Massachusetts Dairy Promotion Board

Brought to you by Massachusetts Dairy Farmers!

A Day in the Life

Farm

There isn't much down time.

Being a dairy farmer is more than a full time commitment! Dairy farmers spend all day working hard to care for their cows. Morning chores start at about 5 am and include feeding and prepping their cows for milking. Depending on the herd size milking can take up to four hours. Then the milking parlor and milking equipment are thoroughly cleaned. Every day, cows are fed and milked 12 hours apart. Cows, like a lot of people, do better with a routine, but nothing is predictable on a dairy farm! Feeding and milking cows aren't the only daily chores farmers have to do. They also spend their day tending to calves, cleaning the barn, scheduling veterinary visits, planting feed crops, mowing, handling milk pick up logistics, as well as barn and equipment maintenance. Dairy farmers are also business managers; they spend time managing staff, ordering supplies and equipment, accounting, and attending business meetings.

Click on the tabs below to see a day in the life of a Massachusetts dairy farmer.

    1. Rise and Shine! Milking starts before dawn, cows are milked first thing in the morning.
    2. Breakfast Time: Cows are provided with the highest quality food and water to ensure a nutritious and balanced diet.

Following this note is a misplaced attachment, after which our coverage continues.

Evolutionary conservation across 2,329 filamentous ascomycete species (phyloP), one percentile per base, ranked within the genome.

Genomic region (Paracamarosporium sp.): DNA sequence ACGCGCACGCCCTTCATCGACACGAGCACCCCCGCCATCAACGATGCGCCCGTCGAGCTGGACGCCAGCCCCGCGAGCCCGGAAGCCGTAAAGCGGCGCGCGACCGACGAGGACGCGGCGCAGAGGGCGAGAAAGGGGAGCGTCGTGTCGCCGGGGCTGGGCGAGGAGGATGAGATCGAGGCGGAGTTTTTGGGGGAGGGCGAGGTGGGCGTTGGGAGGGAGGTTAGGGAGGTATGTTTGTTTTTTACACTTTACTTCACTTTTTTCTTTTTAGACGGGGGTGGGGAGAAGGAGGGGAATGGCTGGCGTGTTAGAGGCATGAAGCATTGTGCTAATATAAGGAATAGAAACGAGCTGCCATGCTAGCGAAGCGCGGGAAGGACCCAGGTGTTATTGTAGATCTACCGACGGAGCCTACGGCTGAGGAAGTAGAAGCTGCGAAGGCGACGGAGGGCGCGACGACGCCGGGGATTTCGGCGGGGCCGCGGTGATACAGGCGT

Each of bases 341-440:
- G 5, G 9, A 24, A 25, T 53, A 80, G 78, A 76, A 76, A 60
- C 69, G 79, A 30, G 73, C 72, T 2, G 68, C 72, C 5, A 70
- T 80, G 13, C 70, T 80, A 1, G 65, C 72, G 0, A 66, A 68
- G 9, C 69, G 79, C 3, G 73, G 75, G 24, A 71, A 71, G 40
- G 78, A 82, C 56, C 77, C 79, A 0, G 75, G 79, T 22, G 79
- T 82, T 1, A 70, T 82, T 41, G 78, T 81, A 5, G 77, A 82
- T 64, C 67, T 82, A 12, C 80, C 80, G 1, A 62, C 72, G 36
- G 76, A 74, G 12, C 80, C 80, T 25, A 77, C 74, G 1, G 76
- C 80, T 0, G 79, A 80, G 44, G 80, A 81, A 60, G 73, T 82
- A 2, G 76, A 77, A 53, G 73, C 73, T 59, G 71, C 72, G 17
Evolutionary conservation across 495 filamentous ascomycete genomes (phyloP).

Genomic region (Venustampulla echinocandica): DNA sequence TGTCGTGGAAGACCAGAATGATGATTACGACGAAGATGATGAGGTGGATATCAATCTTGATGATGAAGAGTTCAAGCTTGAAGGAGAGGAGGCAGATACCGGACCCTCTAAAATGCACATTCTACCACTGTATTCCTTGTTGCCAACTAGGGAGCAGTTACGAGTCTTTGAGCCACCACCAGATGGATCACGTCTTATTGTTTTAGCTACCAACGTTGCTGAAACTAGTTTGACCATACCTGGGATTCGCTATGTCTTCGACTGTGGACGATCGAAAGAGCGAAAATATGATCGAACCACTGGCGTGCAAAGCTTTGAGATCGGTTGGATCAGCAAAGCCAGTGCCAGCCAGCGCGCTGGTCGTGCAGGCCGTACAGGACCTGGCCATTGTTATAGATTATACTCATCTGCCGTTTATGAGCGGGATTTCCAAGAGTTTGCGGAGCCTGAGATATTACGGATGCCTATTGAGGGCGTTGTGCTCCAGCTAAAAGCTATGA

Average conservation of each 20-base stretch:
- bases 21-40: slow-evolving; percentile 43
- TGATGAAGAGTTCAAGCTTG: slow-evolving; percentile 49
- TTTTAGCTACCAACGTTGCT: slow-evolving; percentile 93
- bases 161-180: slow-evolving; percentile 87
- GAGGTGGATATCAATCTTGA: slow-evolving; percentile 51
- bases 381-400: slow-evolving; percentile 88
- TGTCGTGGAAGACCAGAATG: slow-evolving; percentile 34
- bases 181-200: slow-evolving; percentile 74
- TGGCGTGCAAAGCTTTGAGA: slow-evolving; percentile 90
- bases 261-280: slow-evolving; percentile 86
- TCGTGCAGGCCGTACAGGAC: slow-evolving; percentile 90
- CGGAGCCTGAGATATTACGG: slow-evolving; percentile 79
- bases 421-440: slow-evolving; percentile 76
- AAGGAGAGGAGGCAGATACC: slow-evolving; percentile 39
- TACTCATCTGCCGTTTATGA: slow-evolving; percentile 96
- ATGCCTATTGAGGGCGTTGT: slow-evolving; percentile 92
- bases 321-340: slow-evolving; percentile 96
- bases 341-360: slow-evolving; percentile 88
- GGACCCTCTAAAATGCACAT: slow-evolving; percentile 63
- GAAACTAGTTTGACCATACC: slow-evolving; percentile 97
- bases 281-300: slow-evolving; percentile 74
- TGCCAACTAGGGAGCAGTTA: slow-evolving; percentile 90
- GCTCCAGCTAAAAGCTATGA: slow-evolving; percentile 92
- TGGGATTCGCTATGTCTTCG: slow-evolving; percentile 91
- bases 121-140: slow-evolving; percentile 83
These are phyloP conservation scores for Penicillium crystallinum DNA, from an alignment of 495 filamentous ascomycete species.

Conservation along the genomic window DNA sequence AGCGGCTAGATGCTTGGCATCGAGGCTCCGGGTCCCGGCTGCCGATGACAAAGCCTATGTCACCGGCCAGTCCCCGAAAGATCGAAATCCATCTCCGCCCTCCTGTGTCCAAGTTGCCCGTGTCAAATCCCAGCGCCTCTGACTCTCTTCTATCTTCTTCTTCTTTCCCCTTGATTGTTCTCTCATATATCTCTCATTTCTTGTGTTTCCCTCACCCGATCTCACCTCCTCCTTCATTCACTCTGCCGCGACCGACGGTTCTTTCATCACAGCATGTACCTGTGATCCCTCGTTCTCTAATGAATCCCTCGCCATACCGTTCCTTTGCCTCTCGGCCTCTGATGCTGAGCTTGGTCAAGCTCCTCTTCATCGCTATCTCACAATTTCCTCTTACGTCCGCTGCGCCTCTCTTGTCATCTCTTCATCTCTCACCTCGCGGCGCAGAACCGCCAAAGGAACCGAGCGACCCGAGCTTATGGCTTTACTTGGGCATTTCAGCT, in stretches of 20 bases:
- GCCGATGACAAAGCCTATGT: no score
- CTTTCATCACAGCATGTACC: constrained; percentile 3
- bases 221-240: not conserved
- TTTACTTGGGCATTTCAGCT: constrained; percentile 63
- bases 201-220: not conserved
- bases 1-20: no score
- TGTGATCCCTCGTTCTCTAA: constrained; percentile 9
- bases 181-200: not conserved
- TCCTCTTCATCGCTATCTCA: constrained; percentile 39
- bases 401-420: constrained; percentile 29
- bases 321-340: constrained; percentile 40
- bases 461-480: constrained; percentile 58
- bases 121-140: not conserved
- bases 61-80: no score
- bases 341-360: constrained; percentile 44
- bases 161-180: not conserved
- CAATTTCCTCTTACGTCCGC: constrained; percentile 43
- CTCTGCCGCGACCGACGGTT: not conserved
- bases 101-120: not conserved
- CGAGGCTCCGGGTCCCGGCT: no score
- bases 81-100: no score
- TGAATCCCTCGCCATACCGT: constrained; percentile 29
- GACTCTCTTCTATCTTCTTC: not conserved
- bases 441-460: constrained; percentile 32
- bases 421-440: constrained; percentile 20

3. Time to Clean-up: The milking parlor and equipment are cleaned in order to provide a clean and safe environment.
    4. Feed the Calves: Calves are the future of the dairy herd, and are hand-fed to ensure proper nutrition.
    1. Wellness: Dairy cows receive regular visits from nutritionists and veterinarian to ensure good health.
    2. Cow Comfort: Stalls are cleaned and lined with fresh sand and saw dust for a comfortable housing.
    3. Time to Roam: When the weather is good, cows are sent out to pasture to graze.
    4. Stewards of the Land: Out in the fields dairy farmers plant, tend to crops and manage the soil, water and air.
    1. Evening Milking and Feeding: Cows are milked and fed for a second time that day.
    2. Farm Meeting: Farmers have daily meetings to ensure proper operations and farm maintenance.
    3. Balancing the Books: Dairy farmers spend plenty of time out of the barn keeping accurate records, paying bills, ordering supplies and scheduling appointments.
    4. Calving: Calves can arrive any time of day!

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Stewards of the Land

Most dairy farmers live and work on their farms, so it's important to them to protect the land, water and air for their families, surrounding communities and future generations.